Sabrina Rodriguez, Politico, June 14, 2022
More than a dozen GOP donors are trying a new tack in urging Republican congressional leaders to get serious about granting so-called Dreamers legal status: it’ll help ease inflation and the U.S. labor shortage.
In a letter being sent Wednesday to Senate Minority Leader Mitch McConnell and House Minority Leader Kevin McCarthy, 14 donors who call themselves “life-long Republicans” said that reaching a deal on immigration that provides permanent legal status to immigrants brought to the U.S. illegally as children “makes economic sense.”
“Improving border security and providing a pathway to citizenship for Dreamers is not only morally right; it is also absolutely crucial to addressing labor shortages, reducing food prices and creating jobs for all American families,” the donors wrote in the letter, organized by the American Business Immigration Coalition and shared first with POLITICO.
Congress remains unlikely and unable to reach any kind of immigration deal that would garner enough Republican support to pass the Senate. Last year, the Senate parliamentarian rejected multiple attempts from Democrats to include immigration reform in their party-line social spending bill. Republican leaders have expressed little interest in Democrats’ attempts at immigration reform.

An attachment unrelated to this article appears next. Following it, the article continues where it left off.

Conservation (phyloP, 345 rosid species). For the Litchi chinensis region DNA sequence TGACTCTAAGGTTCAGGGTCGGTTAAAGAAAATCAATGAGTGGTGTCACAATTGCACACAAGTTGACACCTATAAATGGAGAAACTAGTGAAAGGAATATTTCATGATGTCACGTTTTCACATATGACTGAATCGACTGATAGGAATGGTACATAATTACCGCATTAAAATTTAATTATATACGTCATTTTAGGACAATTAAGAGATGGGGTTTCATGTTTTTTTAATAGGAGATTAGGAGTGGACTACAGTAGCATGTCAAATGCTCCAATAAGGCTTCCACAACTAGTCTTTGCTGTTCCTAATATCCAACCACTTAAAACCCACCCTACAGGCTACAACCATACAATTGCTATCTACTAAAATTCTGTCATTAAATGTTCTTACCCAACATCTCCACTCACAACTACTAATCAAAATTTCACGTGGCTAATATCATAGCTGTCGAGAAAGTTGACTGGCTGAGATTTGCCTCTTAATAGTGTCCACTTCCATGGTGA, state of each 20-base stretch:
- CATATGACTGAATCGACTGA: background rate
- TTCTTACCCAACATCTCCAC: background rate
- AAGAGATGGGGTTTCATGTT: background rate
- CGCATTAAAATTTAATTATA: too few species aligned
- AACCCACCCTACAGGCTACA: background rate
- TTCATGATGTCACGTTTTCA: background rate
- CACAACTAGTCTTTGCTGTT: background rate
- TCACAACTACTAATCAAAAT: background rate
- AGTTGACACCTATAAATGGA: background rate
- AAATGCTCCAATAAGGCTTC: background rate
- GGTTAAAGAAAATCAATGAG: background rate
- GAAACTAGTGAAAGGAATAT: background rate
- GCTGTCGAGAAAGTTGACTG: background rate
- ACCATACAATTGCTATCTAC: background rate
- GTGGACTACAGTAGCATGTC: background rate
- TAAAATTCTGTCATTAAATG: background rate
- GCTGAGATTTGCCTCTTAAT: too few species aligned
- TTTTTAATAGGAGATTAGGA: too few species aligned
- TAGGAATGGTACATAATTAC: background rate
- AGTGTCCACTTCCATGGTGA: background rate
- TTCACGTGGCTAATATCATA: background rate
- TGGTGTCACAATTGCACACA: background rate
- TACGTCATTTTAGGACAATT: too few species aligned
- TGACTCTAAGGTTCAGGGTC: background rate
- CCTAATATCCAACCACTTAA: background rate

In the letter, the donors outlined the economic contributions of Dreamers and said ending DACA would cause “untold devastation” for every industry that has relied on their work.
“Taking hundreds of thousands out of the labor force will further fuel inflation, exacerbate supply chain challenges and tip the economy into recession,” they wrote. It also would curb the nation’s “global contest to attract and retain talent.”
“Our policies must allow us to compete for the workers we need to fuel our economy and retain the young talent that already exists here but lacks the security of permanent legal status,” the group wrote.
With Republicans expected to take the House next year, the politics of granting Dreamers a path to legal status could get harder come 2023, not easier.
Rebecca Shi, executive director of the American Business Immigration Coalition, said the recent bipartisan deal reached on guns, however, renewed some optimism that there is space for both parties to strike a deal on immigration.